Next, we walked over to Macy’s hoping for Republican-delegate sightings.
We walked past Madison Square Garden, but we were not allowed to linger.
At the cocktail hour, we went to a beer joint called Ginger Man. When it came time to pay the bill, our three barmaids bought one of the rounds. They loved our anti-Bush pins. They wanted to show solidarity.
I returned to Union Square for the candlelight vigil.
Several thousand people assembled to once again deplore the war and honor the dead. Reverend Billy of the Church of Stop Shopping, dressed in a white suit, white collar, and black shirt, chanted the First Amendment through a bull horn as though it were a prayer.
The crowd repeated each phase till the First Amendment was committed to memory. Three different parents carried poster-sized pictures of their uniformed children.
I met two ordinary people who had just been released after being arrested in a police dragnet.
During a spontaneous march on Tuesday, the cops told the marchers to stay in pairs on half of the side walk. The marchers complied. For reasons yet to be revealed, the cops split the group and rounded up a few hundred people with orange plastic netting, including random passers-by. They were carted off to Pier 57, renamed Guantánamo on the Hudson, where they had to sleep on diesel oil-covered floors and were held for more than 24 hours (this was illegal: they had to be processed and released within a day).1 They were charged with unlawful assembling. Ouch.
Throughout the evening I had brief but intense conversations with whomever I happened to be standing near. More often than not the conversations ended with a heart-felt hug.
The common sentiment was: re-defeat Bush and end the war in Iraq.
At the end of the evening I watched George Bush’s acceptance speech on TV. Once again he claimed the war in Iraq and the economy are going well. And Osama bin Ladin remains Osama bin Forgotten.
Friday, September 3
I took the subway to Penn Station to catch an Amtrak train to home. The Cardinal, to Chicago by way of Charlottesville, left the station on time at 9:25. In Philadelphia, I acquired a seat-mate who, I quickly determined, was a Republican. I have a long-standing strategy: never try to persuade someone about politics. Instead, I ask “why” questions, to draw out their reasoning. Sometimes, when they actually stop to think about what they believe, they end up persuading themselves.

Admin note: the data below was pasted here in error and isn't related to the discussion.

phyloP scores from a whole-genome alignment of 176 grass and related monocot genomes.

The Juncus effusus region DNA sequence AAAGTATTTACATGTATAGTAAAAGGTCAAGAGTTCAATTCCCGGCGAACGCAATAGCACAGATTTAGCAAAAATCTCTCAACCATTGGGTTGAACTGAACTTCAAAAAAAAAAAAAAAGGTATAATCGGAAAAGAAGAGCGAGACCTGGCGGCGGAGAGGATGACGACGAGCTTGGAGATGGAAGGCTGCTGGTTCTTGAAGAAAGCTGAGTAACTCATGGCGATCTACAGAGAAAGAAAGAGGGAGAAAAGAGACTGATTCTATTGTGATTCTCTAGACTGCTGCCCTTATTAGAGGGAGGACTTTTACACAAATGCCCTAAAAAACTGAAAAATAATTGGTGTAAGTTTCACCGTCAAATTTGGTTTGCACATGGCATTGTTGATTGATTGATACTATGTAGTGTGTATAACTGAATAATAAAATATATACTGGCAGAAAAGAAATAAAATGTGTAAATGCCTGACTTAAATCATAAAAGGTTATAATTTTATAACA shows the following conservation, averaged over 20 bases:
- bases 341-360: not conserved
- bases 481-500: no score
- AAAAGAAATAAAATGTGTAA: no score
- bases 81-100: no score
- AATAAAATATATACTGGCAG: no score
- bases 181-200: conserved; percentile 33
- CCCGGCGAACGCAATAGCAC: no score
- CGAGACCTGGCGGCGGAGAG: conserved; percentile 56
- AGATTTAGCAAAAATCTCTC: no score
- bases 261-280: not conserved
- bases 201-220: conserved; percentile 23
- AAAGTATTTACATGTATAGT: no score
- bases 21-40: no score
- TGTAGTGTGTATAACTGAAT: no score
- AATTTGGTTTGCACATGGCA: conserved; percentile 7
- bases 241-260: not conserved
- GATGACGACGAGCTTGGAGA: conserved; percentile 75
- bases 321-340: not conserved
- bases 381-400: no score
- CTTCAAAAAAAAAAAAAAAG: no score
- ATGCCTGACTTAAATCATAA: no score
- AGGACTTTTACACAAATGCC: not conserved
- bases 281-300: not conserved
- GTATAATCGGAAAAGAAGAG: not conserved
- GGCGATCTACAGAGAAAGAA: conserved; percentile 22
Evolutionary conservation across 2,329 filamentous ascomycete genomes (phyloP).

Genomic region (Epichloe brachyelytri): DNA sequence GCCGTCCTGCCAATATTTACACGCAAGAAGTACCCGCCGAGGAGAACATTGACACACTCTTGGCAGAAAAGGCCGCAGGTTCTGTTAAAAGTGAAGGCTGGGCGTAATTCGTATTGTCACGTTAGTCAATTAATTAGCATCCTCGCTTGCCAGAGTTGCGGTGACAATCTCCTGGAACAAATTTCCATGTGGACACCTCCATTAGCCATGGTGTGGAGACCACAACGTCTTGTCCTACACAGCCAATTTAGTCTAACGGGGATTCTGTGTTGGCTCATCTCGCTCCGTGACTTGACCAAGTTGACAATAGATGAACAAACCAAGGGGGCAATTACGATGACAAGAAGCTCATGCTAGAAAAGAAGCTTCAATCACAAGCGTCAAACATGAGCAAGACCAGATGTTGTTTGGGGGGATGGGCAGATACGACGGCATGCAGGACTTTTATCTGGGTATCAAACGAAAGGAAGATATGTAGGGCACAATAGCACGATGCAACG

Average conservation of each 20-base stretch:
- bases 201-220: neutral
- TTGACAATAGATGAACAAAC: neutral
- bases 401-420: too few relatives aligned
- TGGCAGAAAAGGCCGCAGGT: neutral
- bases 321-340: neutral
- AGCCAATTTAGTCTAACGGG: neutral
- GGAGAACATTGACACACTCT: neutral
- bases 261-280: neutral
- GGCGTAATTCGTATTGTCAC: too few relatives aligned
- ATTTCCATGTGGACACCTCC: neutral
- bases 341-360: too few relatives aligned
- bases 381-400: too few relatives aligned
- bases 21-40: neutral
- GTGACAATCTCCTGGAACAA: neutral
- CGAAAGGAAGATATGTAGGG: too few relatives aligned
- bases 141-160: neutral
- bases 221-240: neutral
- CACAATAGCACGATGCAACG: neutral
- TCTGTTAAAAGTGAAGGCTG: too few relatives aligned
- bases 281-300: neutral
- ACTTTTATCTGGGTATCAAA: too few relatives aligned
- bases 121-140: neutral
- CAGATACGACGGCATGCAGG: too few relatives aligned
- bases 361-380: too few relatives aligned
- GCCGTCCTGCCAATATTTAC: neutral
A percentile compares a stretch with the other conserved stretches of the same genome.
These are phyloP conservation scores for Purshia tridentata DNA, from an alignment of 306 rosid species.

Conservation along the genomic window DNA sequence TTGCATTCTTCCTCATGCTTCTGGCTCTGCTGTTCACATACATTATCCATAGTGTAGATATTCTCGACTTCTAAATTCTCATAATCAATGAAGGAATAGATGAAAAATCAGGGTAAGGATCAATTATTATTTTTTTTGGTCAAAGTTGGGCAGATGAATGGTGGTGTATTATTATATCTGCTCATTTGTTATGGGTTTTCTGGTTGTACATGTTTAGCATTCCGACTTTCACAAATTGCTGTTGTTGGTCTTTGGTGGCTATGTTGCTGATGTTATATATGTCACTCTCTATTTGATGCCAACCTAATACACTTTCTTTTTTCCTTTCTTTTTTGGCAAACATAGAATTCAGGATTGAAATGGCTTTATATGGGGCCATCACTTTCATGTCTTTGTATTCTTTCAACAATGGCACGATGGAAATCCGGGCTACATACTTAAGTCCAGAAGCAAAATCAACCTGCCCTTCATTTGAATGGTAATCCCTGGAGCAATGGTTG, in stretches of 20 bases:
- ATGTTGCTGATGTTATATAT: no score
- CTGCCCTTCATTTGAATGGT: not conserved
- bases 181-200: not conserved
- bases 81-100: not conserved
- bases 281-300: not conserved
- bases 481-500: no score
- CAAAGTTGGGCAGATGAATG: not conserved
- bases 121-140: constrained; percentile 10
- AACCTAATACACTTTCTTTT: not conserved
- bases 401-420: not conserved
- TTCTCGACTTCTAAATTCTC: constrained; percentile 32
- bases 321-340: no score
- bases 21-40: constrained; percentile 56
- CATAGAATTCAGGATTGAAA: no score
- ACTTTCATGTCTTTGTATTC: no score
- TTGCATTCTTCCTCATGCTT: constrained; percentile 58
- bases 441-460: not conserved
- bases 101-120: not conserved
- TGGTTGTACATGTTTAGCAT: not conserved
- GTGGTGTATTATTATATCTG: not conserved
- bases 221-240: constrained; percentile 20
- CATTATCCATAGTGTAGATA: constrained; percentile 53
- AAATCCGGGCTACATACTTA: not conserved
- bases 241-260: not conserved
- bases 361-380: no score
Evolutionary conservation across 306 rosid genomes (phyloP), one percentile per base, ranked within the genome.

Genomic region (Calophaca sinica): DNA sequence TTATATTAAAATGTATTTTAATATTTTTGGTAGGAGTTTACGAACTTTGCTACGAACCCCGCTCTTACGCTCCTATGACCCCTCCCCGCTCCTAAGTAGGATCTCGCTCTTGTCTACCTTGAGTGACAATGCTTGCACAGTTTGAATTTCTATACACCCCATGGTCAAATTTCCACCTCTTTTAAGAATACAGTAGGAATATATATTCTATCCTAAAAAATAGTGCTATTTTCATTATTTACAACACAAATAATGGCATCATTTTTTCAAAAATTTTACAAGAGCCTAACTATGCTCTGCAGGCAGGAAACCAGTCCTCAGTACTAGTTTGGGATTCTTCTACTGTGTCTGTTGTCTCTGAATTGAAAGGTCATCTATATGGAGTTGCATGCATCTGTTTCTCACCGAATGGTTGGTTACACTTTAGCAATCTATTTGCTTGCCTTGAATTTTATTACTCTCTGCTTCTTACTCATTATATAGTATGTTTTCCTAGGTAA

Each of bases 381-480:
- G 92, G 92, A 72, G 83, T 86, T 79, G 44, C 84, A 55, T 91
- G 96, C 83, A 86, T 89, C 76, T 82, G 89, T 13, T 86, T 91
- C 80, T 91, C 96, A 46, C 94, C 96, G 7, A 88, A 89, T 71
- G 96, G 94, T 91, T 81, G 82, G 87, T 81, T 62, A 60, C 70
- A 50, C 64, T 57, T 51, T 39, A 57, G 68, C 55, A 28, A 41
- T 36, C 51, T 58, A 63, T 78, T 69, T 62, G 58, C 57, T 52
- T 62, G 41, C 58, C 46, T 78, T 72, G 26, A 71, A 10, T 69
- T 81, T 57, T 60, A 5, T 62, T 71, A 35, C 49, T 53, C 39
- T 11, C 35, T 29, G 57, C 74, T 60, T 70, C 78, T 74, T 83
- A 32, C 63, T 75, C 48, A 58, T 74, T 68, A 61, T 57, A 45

For the next three hours, Mike and I talked about the wars in Afghanistan and Iraq, the budget deficit, minimum wage, and corporate welfare. I finally began to understand why Republicans like Bush. He used force!
However, there seems to be no questioning of the shifting reasons Bush has used to justify his war of choice. To date there are twenty-three different ones, and counting. There is no examination of the innocents who are killed or the survivors who are profoundly affected by collateral damage. Today the Republican Party line to justify the Iraq war, and the thousands of people killed to date, is: Saddam used biological weapons on his own people, the Kurds, in 1992. They dismiss the fact that Bush senior encouraged the Kurds to rise up, and then double-crossed them by refusing to come to their aid when Saddam retaliated with said biological weapons (furnished by the United States during the Iraq Iran war). I suggested if we went into Iraq to get a madman, then there is no end to the countries we need to invade or should have invaded first. Mike staggered me with: “One country at a time.”
Mike’s response to the $400 trillion debt2 (and that does not include the cost of the Iraq war) was: “So what?” He didn’t realize that foreigners hold half that debt. Far into the future, tax payers like us will be spending huge amounts of money to pay this debt service, instead of having our money going to domestic needs like education, health care, and social security.
We moved on, to welfare. Mike trotted out one typical, peanut-sized example of “government waste”: an academic got federal money to measure how much methane gas a cow produces in a year.3 I said, don’t worry about that money. It is a tiny drop in the bucket. Worry about corporate welfare. For example, the U.S. taxpayer spends billions every year on farm subsidies. Archer Daniels Midland (ADM), an enormous agribusiness, gets more than a billion a year in farm subsidies.4 If the Republicans believe in the free market, let the free market operate. Get rid of the subsidies and sink or swim.
This led to the matter of the minimum wage. Mike believed raising the minimum wage would hurt the economy because prices would go up. “Actually it helps the economy,” I said, “because it puts money into the pockets of the people who will spend it immediately. Spending boosts the economy.”